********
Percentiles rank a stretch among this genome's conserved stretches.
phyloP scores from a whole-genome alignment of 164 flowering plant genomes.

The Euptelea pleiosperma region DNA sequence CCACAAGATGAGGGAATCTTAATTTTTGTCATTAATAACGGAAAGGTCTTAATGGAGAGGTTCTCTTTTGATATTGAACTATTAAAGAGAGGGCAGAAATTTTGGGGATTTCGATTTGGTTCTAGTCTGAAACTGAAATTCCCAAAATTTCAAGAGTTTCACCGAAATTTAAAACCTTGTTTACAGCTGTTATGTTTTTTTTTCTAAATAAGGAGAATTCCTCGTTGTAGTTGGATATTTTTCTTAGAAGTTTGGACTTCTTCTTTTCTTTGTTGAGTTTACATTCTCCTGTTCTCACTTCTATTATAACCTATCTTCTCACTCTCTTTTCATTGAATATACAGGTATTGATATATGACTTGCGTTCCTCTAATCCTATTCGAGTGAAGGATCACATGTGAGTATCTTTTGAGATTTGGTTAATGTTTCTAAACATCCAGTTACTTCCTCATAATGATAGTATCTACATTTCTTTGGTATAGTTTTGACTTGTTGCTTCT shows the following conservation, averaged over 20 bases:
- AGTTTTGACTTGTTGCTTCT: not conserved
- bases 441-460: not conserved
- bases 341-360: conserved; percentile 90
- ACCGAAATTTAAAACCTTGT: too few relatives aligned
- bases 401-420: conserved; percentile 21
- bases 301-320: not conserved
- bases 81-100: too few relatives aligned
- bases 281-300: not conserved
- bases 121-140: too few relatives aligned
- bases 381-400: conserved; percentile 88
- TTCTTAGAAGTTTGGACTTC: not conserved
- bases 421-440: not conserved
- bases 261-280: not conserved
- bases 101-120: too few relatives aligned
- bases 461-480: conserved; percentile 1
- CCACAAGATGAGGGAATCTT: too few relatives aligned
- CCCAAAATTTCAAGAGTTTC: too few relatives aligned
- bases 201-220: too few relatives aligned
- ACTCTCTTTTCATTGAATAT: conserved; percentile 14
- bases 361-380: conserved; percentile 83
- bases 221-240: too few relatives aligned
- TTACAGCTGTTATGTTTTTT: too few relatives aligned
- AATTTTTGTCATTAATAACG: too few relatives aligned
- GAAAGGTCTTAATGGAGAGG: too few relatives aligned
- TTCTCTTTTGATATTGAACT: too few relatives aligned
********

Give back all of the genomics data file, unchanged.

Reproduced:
Percentiles rank a stretch among this genome's conserved stretches.
phyloP scores from a whole-genome alignment of 164 flowering plant genomes.

The Euptelea pleiosperma region DNA sequence CCACAAGATGAGGGAATCTTAATTTTTGTCATTAATAACGGAAAGGTCTTAATGGAGAGGTTCTCTTTTGATATTGAACTATTAAAGAGAGGGCAGAAATTTTGGGGATTTCGATTTGGTTCTAGTCTGAAACTGAAATTCCCAAAATTTCAAGAGTTTCACCGAAATTTAAAACCTTGTTTACAGCTGTTATGTTTTTTTTTCTAAATAAGGAGAATTCCTCGTTGTAGTTGGATATTTTTCTTAGAAGTTTGGACTTCTTCTTTTCTTTGTTGAGTTTACATTCTCCTGTTCTCACTTCTATTATAACCTATCTTCTCACTCTCTTTTCATTGAATATACAGGTATTGATATATGACTTGCGTTCCTCTAATCCTATTCGAGTGAAGGATCACATGTGAGTATCTTTTGAGATTTGGTTAATGTTTCTAAACATCCAGTTACTTCCTCATAATGATAGTATCTACATTTCTTTGGTATAGTTTTGACTTGTTGCTTCT shows the following conservation, averaged over 20 bases:
- AGTTTTGACTTGTTGCTTCT: not conserved
- bases 441-460: not conserved
- bases 341-360: conserved; percentile 90
- ACCGAAATTTAAAACCTTGT: too few relatives aligned
- bases 401-420: conserved; percentile 21
- bases 301-320: not conserved
- bases 81-100: too few relatives aligned
- bases 281-300: not conserved
- bases 121-140: too few relatives aligned
- bases 381-400: conserved; percentile 88
- TTCTTAGAAGTTTGGACTTC: not conserved
- bases 421-440: not conserved
- bases 261-280: not conserved
- bases 101-120: too few relatives aligned
- bases 461-480: conserved; percentile 1
- CCACAAGATGAGGGAATCTT: too few relatives aligned
- CCCAAAATTTCAAGAGTTTC: too few relatives aligned
- bases 201-220: too few relatives aligned
- ACTCTCTTTTCATTGAATAT: conserved; percentile 14
- bases 361-380: conserved; percentile 83
- bases 221-240: too few relatives aligned
- TTACAGCTGTTATGTTTTTT: too few relatives aligned
- AATTTTTGTCATTAATAACG: too few relatives aligned
- GAAAGGTCTTAATGGAGAGG: too few relatives aligned
- TTCTCTTTTGATATTGAACT: too few relatives aligned